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October 25–29, 2014 - Doha, Qatar

SIGDAT, the Association for Computational Linguistics' special interest group on linguistic data and corpus-based approaches to NLP, invites participation to EMNLP 2014, the 19th conference on Empirical Methods in Natural Language Processing.The conference will be held on October 25–29, 2014, in Doha, Qatar. The conference will consist of three days of full paper presentations with two days of workshops and tutorials.Conference URL: http://www.emnlp2014.org . For information on Doha and Qatar, and an up-to-date FAQ go to http://emnlp2014.org/local.html . Please join us for an exciting conference in Doha, Qatar!

We are excited to announce the following news and features of the EMNLP conference, which you should consider when registering and organizing your trip to Doha:

MAIN CONFERENCE PROGRAM

The main conference will... Read More

The Association for Computational Linguistics (ACL) invites proposals to host the 55th Annual Meeting of the ACL, to be held in the Americas in June, July, or August 2017.

At this time, we seek preliminary draft proposals from prospective bidders in the Americas. Promising bidders will be asked to provide additional information for the final selection.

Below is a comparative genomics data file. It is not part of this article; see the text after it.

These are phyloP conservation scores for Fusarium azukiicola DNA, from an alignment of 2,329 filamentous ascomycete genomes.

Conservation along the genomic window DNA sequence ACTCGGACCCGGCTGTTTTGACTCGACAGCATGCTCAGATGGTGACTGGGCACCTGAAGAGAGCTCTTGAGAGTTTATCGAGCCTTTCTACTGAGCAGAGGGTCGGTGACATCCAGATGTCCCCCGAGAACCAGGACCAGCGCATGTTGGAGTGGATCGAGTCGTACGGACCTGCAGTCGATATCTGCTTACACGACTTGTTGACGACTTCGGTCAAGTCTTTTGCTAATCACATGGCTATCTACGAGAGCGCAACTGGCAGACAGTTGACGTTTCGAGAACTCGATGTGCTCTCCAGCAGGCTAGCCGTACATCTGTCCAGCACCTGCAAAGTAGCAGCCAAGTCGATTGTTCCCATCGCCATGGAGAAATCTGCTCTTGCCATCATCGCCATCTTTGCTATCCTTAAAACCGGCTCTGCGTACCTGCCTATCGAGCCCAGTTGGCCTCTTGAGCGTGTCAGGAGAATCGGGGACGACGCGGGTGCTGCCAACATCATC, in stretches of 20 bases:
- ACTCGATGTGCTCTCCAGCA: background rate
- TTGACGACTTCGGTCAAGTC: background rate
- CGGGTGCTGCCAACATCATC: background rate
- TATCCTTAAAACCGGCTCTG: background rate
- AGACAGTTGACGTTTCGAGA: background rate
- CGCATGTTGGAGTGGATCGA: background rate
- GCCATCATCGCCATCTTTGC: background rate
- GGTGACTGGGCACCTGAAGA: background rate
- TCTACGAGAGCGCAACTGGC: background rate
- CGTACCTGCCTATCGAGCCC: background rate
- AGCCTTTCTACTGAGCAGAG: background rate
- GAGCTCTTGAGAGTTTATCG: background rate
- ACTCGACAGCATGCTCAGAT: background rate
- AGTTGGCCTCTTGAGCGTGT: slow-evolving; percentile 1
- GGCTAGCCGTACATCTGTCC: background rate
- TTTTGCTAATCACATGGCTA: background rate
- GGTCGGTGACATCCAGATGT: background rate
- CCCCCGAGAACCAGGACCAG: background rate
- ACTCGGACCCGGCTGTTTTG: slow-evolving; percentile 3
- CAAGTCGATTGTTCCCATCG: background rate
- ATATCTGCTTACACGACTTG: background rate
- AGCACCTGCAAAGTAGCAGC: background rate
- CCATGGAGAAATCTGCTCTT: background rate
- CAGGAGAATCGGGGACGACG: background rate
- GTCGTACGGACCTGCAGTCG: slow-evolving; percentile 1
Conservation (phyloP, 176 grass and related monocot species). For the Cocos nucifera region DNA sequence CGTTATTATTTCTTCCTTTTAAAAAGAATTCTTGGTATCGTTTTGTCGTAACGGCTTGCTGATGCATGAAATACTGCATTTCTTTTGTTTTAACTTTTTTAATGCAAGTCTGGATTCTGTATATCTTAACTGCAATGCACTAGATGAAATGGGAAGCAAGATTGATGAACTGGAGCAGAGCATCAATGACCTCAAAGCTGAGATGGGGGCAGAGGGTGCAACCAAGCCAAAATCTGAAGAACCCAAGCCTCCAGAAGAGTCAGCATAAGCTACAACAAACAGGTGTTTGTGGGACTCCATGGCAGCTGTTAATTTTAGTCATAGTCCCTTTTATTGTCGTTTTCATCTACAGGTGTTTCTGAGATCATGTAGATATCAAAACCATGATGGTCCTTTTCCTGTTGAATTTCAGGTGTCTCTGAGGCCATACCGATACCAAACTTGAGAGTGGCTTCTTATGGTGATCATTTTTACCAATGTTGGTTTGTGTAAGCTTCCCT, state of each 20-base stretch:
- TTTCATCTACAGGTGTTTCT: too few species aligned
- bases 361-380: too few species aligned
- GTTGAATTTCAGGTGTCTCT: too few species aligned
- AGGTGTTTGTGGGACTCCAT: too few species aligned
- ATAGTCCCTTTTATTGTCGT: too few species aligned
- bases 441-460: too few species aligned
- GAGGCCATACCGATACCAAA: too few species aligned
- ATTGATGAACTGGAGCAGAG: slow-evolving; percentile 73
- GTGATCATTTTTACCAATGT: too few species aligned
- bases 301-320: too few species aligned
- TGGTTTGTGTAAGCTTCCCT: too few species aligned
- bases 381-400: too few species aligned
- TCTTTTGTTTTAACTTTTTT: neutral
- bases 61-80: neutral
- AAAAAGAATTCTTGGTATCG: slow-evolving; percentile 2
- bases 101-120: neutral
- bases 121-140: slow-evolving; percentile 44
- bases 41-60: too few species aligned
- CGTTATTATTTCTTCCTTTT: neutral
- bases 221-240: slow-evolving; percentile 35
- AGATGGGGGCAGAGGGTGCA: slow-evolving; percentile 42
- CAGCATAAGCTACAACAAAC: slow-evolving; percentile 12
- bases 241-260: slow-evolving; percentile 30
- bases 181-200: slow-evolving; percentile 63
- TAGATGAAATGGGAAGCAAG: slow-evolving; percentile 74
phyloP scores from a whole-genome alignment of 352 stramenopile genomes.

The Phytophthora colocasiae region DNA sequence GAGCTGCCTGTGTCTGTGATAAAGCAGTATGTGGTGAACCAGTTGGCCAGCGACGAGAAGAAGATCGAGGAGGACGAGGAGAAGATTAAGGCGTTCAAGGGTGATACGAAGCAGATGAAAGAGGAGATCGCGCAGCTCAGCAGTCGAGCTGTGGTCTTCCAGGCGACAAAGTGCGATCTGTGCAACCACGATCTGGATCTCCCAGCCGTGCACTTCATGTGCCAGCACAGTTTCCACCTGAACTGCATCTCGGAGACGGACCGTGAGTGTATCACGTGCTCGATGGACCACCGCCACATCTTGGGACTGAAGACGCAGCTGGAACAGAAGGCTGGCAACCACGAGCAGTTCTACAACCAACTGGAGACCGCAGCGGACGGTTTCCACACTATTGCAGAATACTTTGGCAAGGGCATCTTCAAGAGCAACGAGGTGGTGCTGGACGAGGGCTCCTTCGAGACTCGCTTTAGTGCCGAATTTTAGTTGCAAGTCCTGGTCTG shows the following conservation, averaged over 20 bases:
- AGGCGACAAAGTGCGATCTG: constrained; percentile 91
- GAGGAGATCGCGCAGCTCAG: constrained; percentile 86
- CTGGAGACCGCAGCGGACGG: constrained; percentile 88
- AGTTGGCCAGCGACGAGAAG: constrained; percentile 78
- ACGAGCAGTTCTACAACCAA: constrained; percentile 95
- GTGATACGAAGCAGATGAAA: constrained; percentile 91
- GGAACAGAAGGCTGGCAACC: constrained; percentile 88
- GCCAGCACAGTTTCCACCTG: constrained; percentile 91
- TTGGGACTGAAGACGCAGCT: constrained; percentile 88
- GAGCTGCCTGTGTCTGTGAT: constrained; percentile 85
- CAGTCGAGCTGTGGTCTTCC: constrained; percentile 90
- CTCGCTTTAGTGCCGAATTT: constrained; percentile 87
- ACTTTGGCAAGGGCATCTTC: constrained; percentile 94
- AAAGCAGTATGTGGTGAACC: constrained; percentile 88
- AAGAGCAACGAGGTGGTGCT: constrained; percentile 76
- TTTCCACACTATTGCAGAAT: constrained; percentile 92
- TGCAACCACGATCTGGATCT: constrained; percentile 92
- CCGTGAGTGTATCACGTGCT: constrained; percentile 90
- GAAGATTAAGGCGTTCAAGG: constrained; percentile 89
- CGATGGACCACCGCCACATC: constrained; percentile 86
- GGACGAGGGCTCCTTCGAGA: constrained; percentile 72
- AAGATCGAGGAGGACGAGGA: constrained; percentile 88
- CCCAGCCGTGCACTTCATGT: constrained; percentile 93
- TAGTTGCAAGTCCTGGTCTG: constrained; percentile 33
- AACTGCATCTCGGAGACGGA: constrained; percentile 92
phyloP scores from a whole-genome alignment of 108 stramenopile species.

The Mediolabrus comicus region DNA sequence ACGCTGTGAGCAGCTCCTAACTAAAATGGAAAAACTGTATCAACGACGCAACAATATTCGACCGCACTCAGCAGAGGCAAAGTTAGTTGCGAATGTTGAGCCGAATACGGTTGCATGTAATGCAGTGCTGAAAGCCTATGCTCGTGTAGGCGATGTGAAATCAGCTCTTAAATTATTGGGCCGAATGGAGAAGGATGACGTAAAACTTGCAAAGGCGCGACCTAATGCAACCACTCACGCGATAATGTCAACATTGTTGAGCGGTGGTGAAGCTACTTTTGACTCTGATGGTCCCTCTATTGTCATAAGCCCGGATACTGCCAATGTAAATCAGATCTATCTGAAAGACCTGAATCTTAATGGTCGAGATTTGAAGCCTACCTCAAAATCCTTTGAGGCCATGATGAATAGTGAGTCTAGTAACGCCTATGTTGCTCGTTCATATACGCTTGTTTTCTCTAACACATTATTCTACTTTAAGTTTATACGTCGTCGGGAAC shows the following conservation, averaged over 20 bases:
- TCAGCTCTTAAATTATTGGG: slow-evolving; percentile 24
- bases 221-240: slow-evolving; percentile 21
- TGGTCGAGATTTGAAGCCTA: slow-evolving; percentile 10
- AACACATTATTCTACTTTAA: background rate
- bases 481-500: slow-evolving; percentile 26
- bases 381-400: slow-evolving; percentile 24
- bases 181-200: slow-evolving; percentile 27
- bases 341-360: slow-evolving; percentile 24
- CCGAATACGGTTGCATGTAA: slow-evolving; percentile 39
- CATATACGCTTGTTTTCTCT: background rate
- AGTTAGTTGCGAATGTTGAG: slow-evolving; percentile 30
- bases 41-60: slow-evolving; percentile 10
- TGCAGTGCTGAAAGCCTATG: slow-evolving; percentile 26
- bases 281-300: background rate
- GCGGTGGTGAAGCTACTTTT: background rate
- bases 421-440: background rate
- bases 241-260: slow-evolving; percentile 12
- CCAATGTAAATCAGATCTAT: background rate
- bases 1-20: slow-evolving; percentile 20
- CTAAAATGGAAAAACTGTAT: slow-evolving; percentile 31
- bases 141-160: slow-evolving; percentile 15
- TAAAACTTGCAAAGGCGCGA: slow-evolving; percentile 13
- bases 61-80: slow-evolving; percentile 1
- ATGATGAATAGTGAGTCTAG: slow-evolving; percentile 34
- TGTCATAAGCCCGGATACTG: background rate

During its 52nd annual meeting (Baltimore, June 25 2014), the Association for Computational Linguistics has awarded the 2014 ACL Lifetime Achievement Award to Robert L. Mercer.

What is Computational Linguistics?

Computational linguistics is the scientific study of language from a computational perspective. Computational linguists are interested in providing computational models of various kinds of linguistic phenomena. These models may be "knowledge-based" ("hand-crafted") or "data-driven" ("statistical" or "empirical"). Work in computational linguistics is in some cases motivated from a scientific perspective in that one is trying to provide a computational explanation for a particular linguistic or psycholinguistic phenomenon; and in other cases the motivation may be more purely technological in that one wants to provide a working component of a speech or natural language system. Indeed, the work of computational linguists is incorporated into many working systems today, including speech recognition systems, text-to-speech synthesizers, automated voice response systems, web search engines, text editors, language instruction materials, to name just a few.

Popular computational linguistics textbooks include: